Under CCP § 580b as it was originally enacted, a creditor was prohibited from seeking a deficiency judgment against a debtor after a sale if the debtor incurred the loan for the sole purpose of purchasing a dwelling of not more than four units and occupied at least one of those four units as a principal residence (a “dwelling”). Such loans are referred to in California and herein as “purchase money mortgages.” For credit transactions executed on or after January 1, 2013,59 CCP § 580b(b) was enacted, similarly precluding deficiency judgments after any sale with respect to a loan, refinance or other credit transaction used to refinance a purchase money mortgage except to the extent that the creditor advances “new” principal (“new” meaning principal which is in excess of the amounts necessary to pay off the prior (purchase money) loan and all fees, costs, or related expenses of the refinancing).
B. Seller Financing — CCP § 580b
Section 580b also prevents a seller/lender from seeking a deficiency judgment against a buyer/debtor after a sale where the seller/lender both: (i) sold property to the buyer/debtor on installment payment terms; and (ii) secured the loan by the property sold. The effect of this part of CCP § 580b is that, while a seller/lender can pursue recovery of the Collateral if there is a default, if they opt to do so, their rights to recovery are limited to the Collateral.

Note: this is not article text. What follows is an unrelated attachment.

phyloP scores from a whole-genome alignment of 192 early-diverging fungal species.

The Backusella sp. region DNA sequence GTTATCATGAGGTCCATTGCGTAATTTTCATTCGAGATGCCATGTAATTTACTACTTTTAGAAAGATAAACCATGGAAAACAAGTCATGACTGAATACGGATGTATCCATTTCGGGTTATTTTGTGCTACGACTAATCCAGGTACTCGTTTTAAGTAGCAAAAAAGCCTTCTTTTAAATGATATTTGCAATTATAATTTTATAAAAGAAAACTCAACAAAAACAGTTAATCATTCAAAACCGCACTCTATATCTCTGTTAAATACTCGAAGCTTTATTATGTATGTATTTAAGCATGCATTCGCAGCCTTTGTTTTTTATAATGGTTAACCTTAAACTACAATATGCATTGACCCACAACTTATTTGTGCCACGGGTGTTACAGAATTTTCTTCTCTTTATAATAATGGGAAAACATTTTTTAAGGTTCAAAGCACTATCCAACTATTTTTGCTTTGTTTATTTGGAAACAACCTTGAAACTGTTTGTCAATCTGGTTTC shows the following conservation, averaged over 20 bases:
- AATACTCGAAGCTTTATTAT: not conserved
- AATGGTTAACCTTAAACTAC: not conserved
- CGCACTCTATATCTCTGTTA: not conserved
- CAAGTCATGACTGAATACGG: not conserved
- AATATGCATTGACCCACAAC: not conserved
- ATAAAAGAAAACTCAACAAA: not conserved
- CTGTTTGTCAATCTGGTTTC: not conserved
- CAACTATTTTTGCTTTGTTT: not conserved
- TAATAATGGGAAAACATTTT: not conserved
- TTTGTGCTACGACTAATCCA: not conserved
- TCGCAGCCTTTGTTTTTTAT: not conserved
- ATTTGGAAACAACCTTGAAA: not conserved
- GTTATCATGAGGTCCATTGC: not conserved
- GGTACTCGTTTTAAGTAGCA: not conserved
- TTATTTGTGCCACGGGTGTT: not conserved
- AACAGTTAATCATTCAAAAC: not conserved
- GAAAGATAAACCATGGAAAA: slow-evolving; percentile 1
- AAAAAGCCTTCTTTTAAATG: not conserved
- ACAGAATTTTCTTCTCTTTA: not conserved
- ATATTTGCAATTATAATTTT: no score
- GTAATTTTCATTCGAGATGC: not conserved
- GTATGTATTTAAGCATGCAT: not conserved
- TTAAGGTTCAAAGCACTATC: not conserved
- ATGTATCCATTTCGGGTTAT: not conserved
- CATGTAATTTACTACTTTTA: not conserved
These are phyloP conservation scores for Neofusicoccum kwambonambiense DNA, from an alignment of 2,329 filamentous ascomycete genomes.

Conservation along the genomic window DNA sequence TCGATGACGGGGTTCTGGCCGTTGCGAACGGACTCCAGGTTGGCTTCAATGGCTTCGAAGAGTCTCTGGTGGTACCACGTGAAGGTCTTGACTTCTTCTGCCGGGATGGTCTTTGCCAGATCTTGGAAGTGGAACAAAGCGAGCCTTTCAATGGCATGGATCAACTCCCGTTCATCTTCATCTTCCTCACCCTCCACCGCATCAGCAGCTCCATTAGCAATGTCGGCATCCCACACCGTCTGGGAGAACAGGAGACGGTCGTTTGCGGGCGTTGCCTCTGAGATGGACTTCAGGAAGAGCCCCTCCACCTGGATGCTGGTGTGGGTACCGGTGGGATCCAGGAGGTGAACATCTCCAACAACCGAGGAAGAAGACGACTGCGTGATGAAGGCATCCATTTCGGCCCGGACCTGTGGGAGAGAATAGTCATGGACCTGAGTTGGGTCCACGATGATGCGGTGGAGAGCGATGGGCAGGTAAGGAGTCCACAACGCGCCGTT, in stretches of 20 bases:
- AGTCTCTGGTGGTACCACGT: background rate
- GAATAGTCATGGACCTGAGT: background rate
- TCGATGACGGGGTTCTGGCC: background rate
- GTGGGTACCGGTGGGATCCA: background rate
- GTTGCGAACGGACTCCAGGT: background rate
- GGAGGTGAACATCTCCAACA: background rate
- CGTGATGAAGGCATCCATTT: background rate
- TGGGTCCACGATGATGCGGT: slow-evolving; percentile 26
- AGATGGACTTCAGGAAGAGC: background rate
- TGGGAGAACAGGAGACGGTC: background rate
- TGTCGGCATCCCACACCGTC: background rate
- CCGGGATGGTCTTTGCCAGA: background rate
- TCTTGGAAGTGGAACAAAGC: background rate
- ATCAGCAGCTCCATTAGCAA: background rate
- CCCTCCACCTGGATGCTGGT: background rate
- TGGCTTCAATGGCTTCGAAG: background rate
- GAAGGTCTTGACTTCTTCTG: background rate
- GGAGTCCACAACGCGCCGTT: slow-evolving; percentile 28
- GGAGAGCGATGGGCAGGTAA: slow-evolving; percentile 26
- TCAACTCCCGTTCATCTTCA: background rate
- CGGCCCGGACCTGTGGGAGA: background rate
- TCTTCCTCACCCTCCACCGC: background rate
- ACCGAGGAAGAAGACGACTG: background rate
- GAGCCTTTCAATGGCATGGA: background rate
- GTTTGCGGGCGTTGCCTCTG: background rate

C. Nonjudicial Foreclosures — CCP § 580d
CCP § 580d prohibits a creditor from pursuing a deficiency judgment after that creditor forecloses on real property Collateral through a nonjudicial foreclosure process.
In order to understand how CCP § 580d operates, one must understand that a lender looking to foreclose can usually do so in either one of two ways: (i) by way of nonjudicial foreclosure pursuant to a private power of sale; or (ii) by judicial foreclosure. In a nonjudicial foreclosure, the creditor does not have to go to court because the debtor has typically signed two documents, a promissory note and a deed of trust. The deed of trust creates a lien securing the debt and, if the debtor defaults, authorizes the creditor to foreclose on the Collateral (outside of court) pursuant to a private power of sale. Lenders usually foreclose by way of private power of sale not only because it is quicker and less expensive than undertaking the sort of lawsuit required to conduct a judicial foreclosure, but because the debtor has a right to redeem the Collateral (buy it back) if the lender judicially forecloses, whereas no such right of redemption exists if the lender pursues a nonjudicial foreclosure (through a private power of sale).
D. Short Sales60 — CCP § 580e
To extend anti-deficiency protections beyond the purchase money mortgages covered by CCP § 580b and afford similar protection to nonpurchase money mortgages,61 in September 2010, California enacted CCP § 580e, which prohibits deficiency judgments following short sales of dwellings involving first deeds of trust when those short sales are conducted by an individual debtor62 with the written consent of the creditor.63 In July 2011, CCP § 580e was amended to prohibit deficiency judgments following short sales of dwellings where any deed of trust is released with the consent of the lender.64
IV. TAX EFFECTS OF THE CALIFORNIA ANTIDEFICIENCY STATUTES